This Golden Fleece: A Journey Through Britain's Knitted History by Esther Rutter
|This Golden Fleece: A Journey Through Britain's Knitted History by Esther Rutter|
|Reviewer: Sue Magee|
|Summary: Erudite, interesting and absolutely magical. Highly recommended.|
|Buy? Yes||Borrow? Yes|
|Pages: 352||Date: September 2019|
|External links: Author's website|
It was December and Esther Rutter was stuck in her office job, writing to people she'd never met and preparing spreadsheets. The job frustrated her and even her knitting did not soothe her mind. January was going to be a time for making changes and she decided that she would travel the length and breadth of the British Isles with occasional forays abroad, discovering and telling the story of wool's history and how it had made and changed the landscape. She'd grown up on a sheep farm in Suffolk - a free range child on the farm - and learned to spin, knit and weave from her mother and her mother's friend. This was in her blood.
The stories she tells are fascinating, from the Highland communities cleared for sheep farming, the development of the West Yorkshire mill towns, the Market towns built on the profits of the wool trade and the ganseys made for fishermen along the coast of the United Kingdom, showing how each has contributed to the industries we have today. There's a wealth of information here.
Rutter is a knitter: she could not explore this history without looking to knit significant garments reflecting the stories of the areas she visits. Her aim was to knit a garment a month, but the 'gansey' (guernsey sweater) she knit for her father took far longer and given that it is knit in one piece was far too bulky to haul about with her once she got up to the chest area. I loved the Dentdale gloves and the Shetland scarf and her descriptions of the yarns she used left me drooling. But it wasn't just the yarns: she has a knack for capturing places in just a few words. I found that I live in a place of wild seductive magic, something I've long known but never been able to express quite so evocatively.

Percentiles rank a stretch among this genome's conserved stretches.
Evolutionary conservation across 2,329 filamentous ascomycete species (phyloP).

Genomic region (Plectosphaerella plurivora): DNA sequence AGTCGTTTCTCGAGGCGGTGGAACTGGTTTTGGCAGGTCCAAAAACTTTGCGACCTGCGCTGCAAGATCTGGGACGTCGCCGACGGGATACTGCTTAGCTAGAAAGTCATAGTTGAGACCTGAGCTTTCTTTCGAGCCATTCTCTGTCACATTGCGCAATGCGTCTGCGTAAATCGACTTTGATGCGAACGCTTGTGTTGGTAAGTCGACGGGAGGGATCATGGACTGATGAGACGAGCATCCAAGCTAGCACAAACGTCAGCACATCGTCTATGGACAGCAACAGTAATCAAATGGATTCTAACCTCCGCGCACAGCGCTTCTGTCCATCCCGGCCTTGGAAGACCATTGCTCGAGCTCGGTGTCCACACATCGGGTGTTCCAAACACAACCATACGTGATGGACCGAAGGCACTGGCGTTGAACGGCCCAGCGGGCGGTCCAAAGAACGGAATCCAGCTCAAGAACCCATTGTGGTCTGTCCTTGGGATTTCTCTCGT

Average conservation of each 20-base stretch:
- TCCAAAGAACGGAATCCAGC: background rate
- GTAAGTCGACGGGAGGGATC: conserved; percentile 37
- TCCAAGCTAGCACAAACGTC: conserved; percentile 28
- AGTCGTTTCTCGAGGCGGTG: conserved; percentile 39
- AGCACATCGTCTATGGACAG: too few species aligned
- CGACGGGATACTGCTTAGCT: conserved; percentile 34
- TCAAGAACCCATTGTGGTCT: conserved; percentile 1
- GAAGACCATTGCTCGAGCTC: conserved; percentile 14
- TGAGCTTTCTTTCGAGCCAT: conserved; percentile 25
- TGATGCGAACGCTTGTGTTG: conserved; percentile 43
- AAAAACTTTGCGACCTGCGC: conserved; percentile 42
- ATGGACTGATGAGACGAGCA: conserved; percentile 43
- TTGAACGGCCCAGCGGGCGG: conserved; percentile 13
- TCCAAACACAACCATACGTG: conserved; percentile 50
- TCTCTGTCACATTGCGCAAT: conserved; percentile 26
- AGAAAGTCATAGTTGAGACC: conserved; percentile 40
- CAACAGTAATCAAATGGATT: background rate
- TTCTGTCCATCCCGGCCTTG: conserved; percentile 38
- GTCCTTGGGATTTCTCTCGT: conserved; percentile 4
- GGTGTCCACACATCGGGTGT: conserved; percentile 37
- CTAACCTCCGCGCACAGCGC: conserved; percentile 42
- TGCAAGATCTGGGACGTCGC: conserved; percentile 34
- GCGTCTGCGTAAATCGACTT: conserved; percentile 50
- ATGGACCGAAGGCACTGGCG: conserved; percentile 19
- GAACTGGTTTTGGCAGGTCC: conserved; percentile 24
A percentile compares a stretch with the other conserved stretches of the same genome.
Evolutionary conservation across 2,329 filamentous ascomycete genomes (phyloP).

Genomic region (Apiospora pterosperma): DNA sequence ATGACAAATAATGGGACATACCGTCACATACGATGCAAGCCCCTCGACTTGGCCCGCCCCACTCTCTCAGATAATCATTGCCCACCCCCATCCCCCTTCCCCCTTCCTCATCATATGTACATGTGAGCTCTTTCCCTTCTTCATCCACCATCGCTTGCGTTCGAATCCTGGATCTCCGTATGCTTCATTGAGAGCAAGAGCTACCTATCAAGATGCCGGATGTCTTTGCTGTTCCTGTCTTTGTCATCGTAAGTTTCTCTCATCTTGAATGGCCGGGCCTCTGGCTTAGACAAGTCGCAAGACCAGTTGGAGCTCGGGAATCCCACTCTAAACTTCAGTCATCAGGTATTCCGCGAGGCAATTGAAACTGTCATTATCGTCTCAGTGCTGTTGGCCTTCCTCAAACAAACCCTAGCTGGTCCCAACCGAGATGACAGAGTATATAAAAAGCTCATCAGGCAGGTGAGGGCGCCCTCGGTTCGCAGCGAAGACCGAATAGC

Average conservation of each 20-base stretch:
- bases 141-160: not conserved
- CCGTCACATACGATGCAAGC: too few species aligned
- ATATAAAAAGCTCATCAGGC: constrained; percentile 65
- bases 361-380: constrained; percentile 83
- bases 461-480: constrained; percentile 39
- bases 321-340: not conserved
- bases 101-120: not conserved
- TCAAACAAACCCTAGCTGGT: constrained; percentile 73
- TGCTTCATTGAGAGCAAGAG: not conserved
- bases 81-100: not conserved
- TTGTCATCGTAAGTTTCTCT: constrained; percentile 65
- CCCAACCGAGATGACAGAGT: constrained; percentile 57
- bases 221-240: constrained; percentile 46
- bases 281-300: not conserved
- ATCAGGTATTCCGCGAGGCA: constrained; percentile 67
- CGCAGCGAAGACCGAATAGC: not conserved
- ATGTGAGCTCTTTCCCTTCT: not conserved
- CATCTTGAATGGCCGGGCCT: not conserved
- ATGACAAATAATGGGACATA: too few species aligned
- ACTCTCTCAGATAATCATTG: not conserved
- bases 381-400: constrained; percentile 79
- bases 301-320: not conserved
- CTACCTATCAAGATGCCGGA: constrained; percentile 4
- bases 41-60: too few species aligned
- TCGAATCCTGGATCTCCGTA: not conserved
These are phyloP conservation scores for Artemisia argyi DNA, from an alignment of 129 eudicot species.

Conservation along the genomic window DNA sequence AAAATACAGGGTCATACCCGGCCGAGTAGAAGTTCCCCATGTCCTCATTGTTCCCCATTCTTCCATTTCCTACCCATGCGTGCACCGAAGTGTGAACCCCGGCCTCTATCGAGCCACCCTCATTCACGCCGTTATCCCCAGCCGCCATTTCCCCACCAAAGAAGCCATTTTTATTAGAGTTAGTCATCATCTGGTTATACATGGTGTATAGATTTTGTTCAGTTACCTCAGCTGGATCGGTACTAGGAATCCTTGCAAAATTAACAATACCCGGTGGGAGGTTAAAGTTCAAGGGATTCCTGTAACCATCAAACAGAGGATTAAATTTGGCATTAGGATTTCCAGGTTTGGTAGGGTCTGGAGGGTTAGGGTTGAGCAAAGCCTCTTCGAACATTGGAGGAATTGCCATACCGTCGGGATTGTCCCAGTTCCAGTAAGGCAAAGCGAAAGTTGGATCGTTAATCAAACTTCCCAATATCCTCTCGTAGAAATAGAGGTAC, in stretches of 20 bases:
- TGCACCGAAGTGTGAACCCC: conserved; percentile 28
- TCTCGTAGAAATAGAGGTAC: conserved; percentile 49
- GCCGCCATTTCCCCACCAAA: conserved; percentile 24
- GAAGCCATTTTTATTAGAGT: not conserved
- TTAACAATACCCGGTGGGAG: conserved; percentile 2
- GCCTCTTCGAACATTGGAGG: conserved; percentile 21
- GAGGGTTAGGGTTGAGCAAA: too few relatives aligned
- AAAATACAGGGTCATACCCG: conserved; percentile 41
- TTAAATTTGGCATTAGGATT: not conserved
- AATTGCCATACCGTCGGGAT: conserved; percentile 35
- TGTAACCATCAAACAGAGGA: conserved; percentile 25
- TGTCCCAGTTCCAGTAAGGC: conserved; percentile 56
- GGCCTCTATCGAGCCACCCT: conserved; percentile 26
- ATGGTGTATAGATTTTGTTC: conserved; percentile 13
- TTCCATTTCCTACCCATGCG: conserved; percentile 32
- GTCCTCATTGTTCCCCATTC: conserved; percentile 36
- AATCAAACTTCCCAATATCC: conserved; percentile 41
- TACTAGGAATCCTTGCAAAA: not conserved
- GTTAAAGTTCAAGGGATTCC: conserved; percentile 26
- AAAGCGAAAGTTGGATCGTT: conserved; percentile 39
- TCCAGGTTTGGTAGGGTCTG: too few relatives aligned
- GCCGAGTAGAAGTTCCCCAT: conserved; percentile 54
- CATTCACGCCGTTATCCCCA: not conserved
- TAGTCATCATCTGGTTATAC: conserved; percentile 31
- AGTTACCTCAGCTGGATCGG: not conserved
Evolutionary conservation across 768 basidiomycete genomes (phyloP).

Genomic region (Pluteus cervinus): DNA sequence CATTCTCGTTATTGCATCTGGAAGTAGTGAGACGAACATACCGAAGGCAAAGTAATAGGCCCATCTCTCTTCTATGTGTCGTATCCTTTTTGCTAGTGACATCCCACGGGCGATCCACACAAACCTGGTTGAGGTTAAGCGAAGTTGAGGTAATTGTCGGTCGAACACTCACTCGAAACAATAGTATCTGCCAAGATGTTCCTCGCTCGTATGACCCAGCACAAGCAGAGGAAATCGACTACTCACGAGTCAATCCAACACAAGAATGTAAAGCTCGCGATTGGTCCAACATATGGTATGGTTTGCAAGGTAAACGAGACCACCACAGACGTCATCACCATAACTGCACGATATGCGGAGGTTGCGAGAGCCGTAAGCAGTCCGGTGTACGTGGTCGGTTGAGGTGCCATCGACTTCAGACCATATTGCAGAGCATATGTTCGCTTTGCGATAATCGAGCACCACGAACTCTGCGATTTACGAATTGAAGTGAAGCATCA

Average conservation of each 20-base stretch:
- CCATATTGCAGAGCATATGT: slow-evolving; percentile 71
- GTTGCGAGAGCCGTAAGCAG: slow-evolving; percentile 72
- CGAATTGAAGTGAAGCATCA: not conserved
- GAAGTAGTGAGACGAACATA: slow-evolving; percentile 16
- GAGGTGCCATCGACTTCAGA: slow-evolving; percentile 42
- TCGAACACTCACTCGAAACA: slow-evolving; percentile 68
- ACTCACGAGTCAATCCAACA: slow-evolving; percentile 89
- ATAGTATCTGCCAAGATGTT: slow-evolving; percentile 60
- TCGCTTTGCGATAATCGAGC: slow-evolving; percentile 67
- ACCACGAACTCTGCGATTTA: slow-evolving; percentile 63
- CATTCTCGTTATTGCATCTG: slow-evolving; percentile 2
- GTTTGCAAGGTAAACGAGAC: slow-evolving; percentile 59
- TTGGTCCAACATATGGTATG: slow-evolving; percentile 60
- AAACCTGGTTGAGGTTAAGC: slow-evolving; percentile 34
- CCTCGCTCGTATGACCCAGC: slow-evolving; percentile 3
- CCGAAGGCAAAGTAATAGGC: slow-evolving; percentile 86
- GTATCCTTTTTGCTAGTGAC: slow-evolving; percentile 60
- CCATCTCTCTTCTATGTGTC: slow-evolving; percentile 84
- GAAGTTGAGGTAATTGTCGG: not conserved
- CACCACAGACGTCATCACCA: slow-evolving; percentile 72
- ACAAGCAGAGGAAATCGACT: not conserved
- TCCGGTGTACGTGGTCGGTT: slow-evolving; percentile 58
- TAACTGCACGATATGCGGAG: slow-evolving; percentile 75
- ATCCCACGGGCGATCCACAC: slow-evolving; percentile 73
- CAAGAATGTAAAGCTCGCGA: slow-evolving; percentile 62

The writing is erudite but always accessible. I found it a slow read, not because it was in any way difficult, but because I kept being tempted away to discover more about areas or subjects Rutter had visited. I spent nearly an hour at Propagansey and know exactly where I'll be going the next time I visit Whitby.
There are nuggets of advice - 'keep short needles' is something any experienced knitter will know instinctively. It doesn't refer to the length of the pins, but rather to the benefits of keeping the stitches as close to the point of the needle as possible. Hearteningly, Rutter is happy to tell us of the downsides of her work - the second sock is never as interesting as the first - stocking stitch, particularly on four needles, is boring - and of the areas where it needed practice and perseverance to achieve something presentable.
It's a joy of a book and one to which I'll return many times. I'd like to thank the publishers for letting Bookbag have a review copy.
If this book appeals then you might also enjoy The Knitter's Dictionary: Knitting Know-How from A to Z by Kate Atherley - after six decades of knitting I still found new and useful information.
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